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New study projects sea level rise to drain Florida’s financial future

Coastal areas are Florida’s most at-risk, and by the year 2100, many of them could be underwater.
Mikhail Nilov
Coastal areas are Florida’s most at-risk, and by the year 2100, many of them could be underwater.

One million Florida properties are projected to become chronically flooded: properties that today fund nearly 30% of local revenues for more than half of the state’s municipalities, according to a new study conducted by researchers at Cornell and Florida State Universities.

As sea level rise drowns those properties, the state can expect to lose a combined assessed value of $619 billion this century, the study’s authors write, and that figure’s likely a significant underestimation.

The study’s statewide survey also revealed that for the most part, Florida’s local government planners and managers don’t realize how drastically climate change will impact them financially.

But the study’s authors write they hope their work can serve as a “wake-up call” for state and local governments.

“We’re not forecasting a future; what we’re doing is letting people get ahead of that future, we hope, so that local governments can start to say: ‘hey, wait a minute, we need to be preparing ourselves,’” said co-author William Butler, an associate professor of urban and regional planning at Florida State University.

Property taxes: a coastal catch-22

Under Florida’s current tax structure, local governments depend heavily on revenues from property taxes, which naturally increase as more land is developed.

And here in Florida, now the country’s fastest-growing state according to the Census Bureau, the huge volume of people who move, work and vacation here remains one of the strongest forces driving land development — especially in coastal areas.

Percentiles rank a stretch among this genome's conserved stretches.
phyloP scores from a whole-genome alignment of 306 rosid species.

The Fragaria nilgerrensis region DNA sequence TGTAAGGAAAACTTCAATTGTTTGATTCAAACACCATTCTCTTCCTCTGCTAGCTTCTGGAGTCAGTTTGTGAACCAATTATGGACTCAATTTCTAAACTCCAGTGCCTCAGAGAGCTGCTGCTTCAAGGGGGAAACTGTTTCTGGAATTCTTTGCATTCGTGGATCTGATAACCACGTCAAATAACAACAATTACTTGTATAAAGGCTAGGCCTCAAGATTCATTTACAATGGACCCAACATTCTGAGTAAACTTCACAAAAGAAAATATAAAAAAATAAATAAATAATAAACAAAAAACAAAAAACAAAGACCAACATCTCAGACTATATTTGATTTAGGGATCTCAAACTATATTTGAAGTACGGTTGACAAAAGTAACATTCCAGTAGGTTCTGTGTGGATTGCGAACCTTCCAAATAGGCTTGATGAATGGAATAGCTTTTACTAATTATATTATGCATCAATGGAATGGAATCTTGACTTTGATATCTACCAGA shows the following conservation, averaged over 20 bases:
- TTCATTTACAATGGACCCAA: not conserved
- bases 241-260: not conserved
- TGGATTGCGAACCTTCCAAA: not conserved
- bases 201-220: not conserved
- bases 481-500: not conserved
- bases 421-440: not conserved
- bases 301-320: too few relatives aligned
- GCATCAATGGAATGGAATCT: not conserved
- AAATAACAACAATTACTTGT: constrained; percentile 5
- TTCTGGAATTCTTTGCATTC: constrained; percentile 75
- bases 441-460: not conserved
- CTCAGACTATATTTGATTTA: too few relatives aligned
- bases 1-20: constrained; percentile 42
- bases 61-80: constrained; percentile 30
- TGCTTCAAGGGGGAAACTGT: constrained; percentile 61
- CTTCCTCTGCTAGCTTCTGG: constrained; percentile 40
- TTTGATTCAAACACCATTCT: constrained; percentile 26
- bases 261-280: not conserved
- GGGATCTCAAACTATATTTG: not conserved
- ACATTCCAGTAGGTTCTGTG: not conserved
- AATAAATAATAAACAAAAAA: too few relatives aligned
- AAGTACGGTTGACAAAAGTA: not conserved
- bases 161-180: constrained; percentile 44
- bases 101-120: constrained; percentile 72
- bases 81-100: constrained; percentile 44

“Our taxes are based on that sort of growth and development paradigm continuing,” Butler said.

It’s a catch-22, because even as more development puts coastal communities at greater risk, it also translates into more dollars: dollars local governments desperately need, including to tackle climate change.

Right now, local revenues like property taxes are by far the largest share of funding Florida municipalities rely on for climate change adaptation efforts — especially coastal municipalities, according to the study.

Coastal areas are Florida’s most at-risk, and by the year 2100, many of them could be underwater. Sea levels along U.S. coastlines are projected to rise 10 to 12 inches, on average, during the next 30 years, according to the National Oceanic and Atmospheric Administration.

The 2015 Peril of Flood Act requires Florida’s coastal communities to include sea level rise planning in their comprehensive plans.
Mikhail Nilov
The 2015 Peril of Flood Act requires Florida’s coastal communities to include sea level rise planning in their comprehensive plans.

Yet despite serious risks associated with living close to rising seas, Florida’s coastline remains highly attractive to homebuyers: keeping property values in those areas relatively high, and encouraging even more real estate development there.